The actions are so helpful. Somehow I found my way to the Color Lab actions a few years back and now that you have reformed and released new actions, I couldn’t refuse to try them too, they are addicting, haha! I love that I have the possibility to adjust the layers and make the colors look more like my own.
Which specific color toning actions have you found to be most useful for your style of work?
Usually the first one I try is “Regal”. Also ones that I love are “Black Gold”, “Letters from Tuscany” and “Orange Dahlia.” I never use only one action, there are always parts from different actions but some just play a bigger role.
What other artists or art movements have influenced or inspired you?
Art movements like Art Nouveau, Neoclassicism, Rococo and Renaissance are the ones that catch my eye and I try to mimic and mix those together in my work. I’m happy if people can see some features from those in my pictures.
A few artists I want to name from the photography industry, that I look up to, are for example Bella Kotak (hehe) because she must have been one of the first names I experienced when I got interested in fine art portraits and that type of style. I’m really honoured that I’m here being interviewed by her today. Other names that come to my mind are Laura Sheridan and Chris Koeppen (An Ethereal Fire). Chris is the master of mixing photography and paintings so seamlessly.
From Finland I will mention my dear friend Pia Rautio. Her portrait work is outstanding and known not only in Finland but also internationally. I’m glad I have found this soul who shares interest in art and we can talk about pictures and life whenever.
When I started photography I always looked up to Finnish digital artist / AI-artist Antti Karppinen and his composite work. I’m thankful that I have gotten some great tips from him. His work inspires me and many others, not only in the photography industry but also in the new and exciting AI world. He always goes forward and never stops and that’s the greatest tip of all time.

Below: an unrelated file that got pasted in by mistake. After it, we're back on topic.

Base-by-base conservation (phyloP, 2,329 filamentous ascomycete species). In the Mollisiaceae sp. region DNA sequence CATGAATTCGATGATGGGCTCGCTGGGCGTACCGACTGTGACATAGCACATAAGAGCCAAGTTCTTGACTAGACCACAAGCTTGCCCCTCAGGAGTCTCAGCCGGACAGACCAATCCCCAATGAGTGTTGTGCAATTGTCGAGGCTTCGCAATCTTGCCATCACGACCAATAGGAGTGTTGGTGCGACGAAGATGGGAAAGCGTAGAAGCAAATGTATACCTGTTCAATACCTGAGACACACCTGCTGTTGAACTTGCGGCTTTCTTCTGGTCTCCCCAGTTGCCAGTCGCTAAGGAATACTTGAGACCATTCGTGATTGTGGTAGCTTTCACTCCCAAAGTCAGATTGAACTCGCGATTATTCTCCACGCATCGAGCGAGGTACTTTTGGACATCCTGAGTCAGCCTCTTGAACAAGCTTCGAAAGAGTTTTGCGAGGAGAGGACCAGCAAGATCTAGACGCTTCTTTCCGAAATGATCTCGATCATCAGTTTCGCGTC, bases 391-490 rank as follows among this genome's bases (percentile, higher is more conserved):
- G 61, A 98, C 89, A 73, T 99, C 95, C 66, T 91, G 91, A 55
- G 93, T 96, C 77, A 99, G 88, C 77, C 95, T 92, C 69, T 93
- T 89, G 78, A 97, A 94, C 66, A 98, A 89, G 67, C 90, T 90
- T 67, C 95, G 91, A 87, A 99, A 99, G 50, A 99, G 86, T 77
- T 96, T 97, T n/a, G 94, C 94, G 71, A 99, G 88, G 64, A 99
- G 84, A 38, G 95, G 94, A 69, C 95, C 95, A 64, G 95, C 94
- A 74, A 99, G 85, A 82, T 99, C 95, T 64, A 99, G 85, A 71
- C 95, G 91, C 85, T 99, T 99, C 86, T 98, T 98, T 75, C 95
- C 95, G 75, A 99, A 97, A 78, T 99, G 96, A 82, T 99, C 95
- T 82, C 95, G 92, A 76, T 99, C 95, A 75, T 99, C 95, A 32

Model: @riina.tuuli | Crown: @soroka_crowns
I see that you also dabble in creative AI generations. What inspired you to try it and could you share some thoughts you have about generative AI?
It was June 2022 when I first created AI images with Midjourney and I was instantly hooked. I don't know how many hours of the day I spent making those images. For me, who has always been fascinated by fantasy worlds, it was mind blowing. You could literally create anything you can /imagine, in seconds. After months I started feeling numb because you could see everyone making the same looking images. For a while I thought I would never touch my camera again, but I’m glad that actually changed and I’m back again.
You can find a way to include AI in your art if you want. For me it’s making backgrounds and different objects in my images. Also for finding ideas for a new photoshoot before the shoot. AI is here to stay so why not take advantage of it.
Model: @dreamy.hogwarts | Hat: @thewitchscabin | Wand: @koestlers_fine_wands
What is your all-time favorite photograph that you've captured or created, and could you share what it is about that particular image that resonates with you on a personal level?
It must be my turquoise mermaid composite “Hopeless Dream”. When I was a kid, I always dreamed about being a mermaid and I thought I could become a marine biologist when I grow up. (Just a hilarious reason to have a chance to be near water and oceans and swim with dolphins. Sadly in Finland we only have dark and muddy waters and perches so that dream was not realistic for this little Pisces, haha.) I have been thinking that I have to make more mermaid pictures soon, this is the only one I have made.
When I created this picture, I had 100% trust in it and later I also got 3rd place with it in the Finnish Photo Awards, in the category “Illustration / Fine Art” with excellent points. My model Heidi travelled from far away and I’m happy I found her for this role.
Model: @hedeliat | Crown & earrings: @soroka_crowns
What are some of your goals as an artist for the next few years? What would you love to accomplish?
I would love to find customers who can utilize my skills and I’m glad I have gotten some of those lately. 90% of my work I have only made for myself and my models, not for paying customers.
I have attended various photography contests in the past three years and that is a big motivator for me to keep going. Why compete? For me it’s not about competing really, if that makes sense, it’s a way to challenge yourself to do something more. I’m always happy if I make it even in the finals.
But yeah, maybe one achievement I’d like to accomplish for now is to get a medal in the FEP Awards (Federation of European Professional Photographers) and the WPC (World Photographic Cup).
Model: @j.osanna | Crown: @soroka_crowns
What advice would you have for photographers who might want to discover their own creative style?
Study old paintings and the work of others. Think about what you like in those images and what makes them stand out in your eyes. Try to recreate them. Ask for feedback and don’t hesitate to get in touch with other artists and ask for tips.
Finding your creative style is an ongoing process. Stay true to your vision, keep exploring, and enjoy the journey.
Can you share five essential items that you include in your photography gear bag?